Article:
However, was it only this that led to the exodus of Kashmiri Pandits? NO! How can people who take great pride in talking about ‘Kashmiriyat’ turn their backs on their Pandit brothers so quickly? If it was the anger against rigged elections, then why did this anger find its release on Kashmiri Pandits and not others? There was of course something sinister in all this. It was an attempt to get rid of the minorities from the valley and a step closer to the Islamization of Kashmir which more or less has been achieved.

The murder of Pandit Tika Lal Taploo who was a noted lawyer & member of BJP by JKLF was the first of the many killings that took place in the valley. The killings that followed were brutal and harrowing. Sarla Bhat, a nurse was abducted from her hostel, gang raped and killed. Girja Tikoo, a teacher was kidnapped, raped & shredded to pieces in a saw mill. Pandit Sarwanand was hanged to death and his eyes were gauged out. As many as 300 Kashmiri Pandits were killed by the terrorists. Every day there was news about a Kashmiri Pandit being attacked, kidnapped and killed. The failure of the administration to take any action against the terrorists only added to the fear among the Pandits.

If this was not enough, local Urdu newspapers Aftab and Al Safa published a press release by Hizb-ul-Mujhaideen asking the Hindus to leave Kashmir. Hundreds of posters were pasted on shops, walls, electric poles asking the Pandits to leave. There were orders asking Kashmiris to follow the Islamic dress code and a ban on cinemas and alcohol came into place. The clocks were set in accordance with the Pakistan Standard Time. Mosques in the valley reverberated with slogans like ‘Kashmir mei agar rehna hai, Allah-O-Akbar kehna hai (If you want to stay in Kashmir, you have to say Allah-O-Akbar); Yahan kya chalega, Nizam-e-Mustafa’ (What will work here? Rule of Shariah); Asi gachchi Pakistan, Batao roas te Batanev san‘ (We want Pakistan along with Hindu women but without their men), Islam hamara maqsad hai, Quran hamara dastur hai, jehad hamara Rasta hai” (Islam is our objective, Quran is our constitution and Jehad is our way), Ralive, Tsaliv ya Galive (Cinvert, Leave or Die)

The Hindu places of worship were looted and destroyed subsequently. Shailputri and Bhairon Nath Temple in Baramulla, Wanpoh temple in Anantnag, temples in Lukh Bhawan were some of the temples that were attacked by the terrorists. The idols in various temples were broken and the temple walls were defaced. The growing Islamization slowly gripped the valley and Anantnag was named Islamabad. The famous Shankaracharya Temple became Takht-e-Suleiman while Hari Parbat where the famous Sharda Peeth lies is now called Kohr-e-Maraan.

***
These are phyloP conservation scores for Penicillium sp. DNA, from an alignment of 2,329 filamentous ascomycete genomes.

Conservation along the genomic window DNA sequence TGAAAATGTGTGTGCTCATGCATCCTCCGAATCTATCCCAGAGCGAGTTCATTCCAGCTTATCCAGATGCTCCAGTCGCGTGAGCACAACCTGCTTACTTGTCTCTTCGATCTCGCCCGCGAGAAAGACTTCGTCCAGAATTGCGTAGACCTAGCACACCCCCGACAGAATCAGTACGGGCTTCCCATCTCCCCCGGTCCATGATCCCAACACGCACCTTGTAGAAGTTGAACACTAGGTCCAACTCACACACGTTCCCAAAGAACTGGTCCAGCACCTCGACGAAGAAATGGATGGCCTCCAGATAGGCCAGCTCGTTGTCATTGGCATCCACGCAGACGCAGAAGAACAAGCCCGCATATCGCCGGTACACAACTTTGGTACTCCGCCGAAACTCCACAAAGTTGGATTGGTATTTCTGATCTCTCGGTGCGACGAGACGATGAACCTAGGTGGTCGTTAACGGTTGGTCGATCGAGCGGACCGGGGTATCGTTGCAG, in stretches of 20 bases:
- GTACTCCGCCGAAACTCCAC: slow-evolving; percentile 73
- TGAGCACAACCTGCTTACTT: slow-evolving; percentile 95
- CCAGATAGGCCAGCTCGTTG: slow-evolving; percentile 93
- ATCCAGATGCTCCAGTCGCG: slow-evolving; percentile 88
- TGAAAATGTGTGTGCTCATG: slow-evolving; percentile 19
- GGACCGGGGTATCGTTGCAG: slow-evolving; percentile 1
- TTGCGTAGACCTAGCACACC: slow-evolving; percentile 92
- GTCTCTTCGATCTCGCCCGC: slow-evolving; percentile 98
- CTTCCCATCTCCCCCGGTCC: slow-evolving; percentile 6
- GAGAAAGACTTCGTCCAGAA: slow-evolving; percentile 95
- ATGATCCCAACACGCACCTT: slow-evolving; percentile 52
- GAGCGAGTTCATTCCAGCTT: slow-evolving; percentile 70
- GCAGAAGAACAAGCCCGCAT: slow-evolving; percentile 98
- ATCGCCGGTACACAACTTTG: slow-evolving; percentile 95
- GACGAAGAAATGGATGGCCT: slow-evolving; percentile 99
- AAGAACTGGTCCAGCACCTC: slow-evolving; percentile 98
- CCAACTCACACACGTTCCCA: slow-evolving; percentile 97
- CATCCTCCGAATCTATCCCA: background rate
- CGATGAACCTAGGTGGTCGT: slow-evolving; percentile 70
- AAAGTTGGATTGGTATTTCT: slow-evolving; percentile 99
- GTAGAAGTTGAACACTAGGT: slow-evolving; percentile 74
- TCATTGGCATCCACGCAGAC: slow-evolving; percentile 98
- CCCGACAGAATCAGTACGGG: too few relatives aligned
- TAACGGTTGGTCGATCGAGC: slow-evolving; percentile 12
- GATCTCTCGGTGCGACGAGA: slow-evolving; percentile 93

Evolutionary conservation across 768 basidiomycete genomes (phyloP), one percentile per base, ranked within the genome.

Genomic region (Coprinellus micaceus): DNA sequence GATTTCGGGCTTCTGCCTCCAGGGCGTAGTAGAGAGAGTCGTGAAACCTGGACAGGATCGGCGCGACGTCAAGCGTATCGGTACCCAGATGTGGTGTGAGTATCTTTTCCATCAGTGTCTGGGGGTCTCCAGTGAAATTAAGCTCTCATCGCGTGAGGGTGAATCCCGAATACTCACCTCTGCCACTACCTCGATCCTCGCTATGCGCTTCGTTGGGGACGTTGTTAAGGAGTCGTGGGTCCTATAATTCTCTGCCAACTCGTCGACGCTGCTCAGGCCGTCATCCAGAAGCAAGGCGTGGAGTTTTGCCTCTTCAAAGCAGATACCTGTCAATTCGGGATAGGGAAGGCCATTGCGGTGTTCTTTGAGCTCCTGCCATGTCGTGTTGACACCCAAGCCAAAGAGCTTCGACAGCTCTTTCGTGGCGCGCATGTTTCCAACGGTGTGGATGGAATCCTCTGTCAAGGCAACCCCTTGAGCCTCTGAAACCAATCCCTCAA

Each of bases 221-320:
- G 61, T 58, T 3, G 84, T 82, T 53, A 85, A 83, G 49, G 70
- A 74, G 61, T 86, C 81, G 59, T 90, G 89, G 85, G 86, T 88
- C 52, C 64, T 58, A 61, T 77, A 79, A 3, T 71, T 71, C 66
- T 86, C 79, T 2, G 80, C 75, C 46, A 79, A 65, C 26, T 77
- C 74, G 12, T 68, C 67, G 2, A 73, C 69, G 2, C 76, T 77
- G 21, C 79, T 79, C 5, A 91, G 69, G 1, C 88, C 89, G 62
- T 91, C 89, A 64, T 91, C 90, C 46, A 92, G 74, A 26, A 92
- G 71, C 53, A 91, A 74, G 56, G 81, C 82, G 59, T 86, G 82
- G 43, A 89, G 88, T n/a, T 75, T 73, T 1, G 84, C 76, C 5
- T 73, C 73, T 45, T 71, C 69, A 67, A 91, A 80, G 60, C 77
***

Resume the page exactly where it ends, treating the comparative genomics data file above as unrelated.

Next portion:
Defaced Temple Walls

The daily threats, killings, humiliation and the failure of government to protect them was enough to force the Kashmiri Pandits to leave the valley. Close to 3.0 Lakh Kashmiri Pandits left the valley only to never return. The journey which started from the pristine and beautiful Kashmir ended in the hot and ugly migrant camps of Jammu. The tales from the migrant camps are full of pain. Elderly people were not used to the scorching heat of Jammu and found it extremely difficult to cope. Young married couples found no privacy in the tents which led to decline in the birth rates. Depression, paranoia and other mental diseases became a common occurrence. Here is an excerpt from ‘A Long Dream of Home’ describing the life in exile!


From ‘A Long Dream of Home’ by Siddhartha Gigoo & Varad Sharma

Today, we have an entire generation of Kashmiri Pandits who have grown outside their home. The rich heritage, culture, traditions and language of the community is in danger. As the young breed of Kashmiri Pandits make great strides in their career in the metro cities, they remain detached from their roots and it’s a big challenge for both the parents and children to preserve it. A lot of young Kashmiri Pandits I know don’t even care about the exodus because it is something that they have not experienced. Kashmir for them is a fairy tale land because no one has been there. They have only listened to the stories by their parents and grandparents and that’s about it. They don’t share the same emotion. I have spoken to a lot of them but not many of them want to talk about it. They are Jammuites now. While it’s a good thing that they don’t want to cling on to the past but to forget is to forgive and they should not be given this luxury.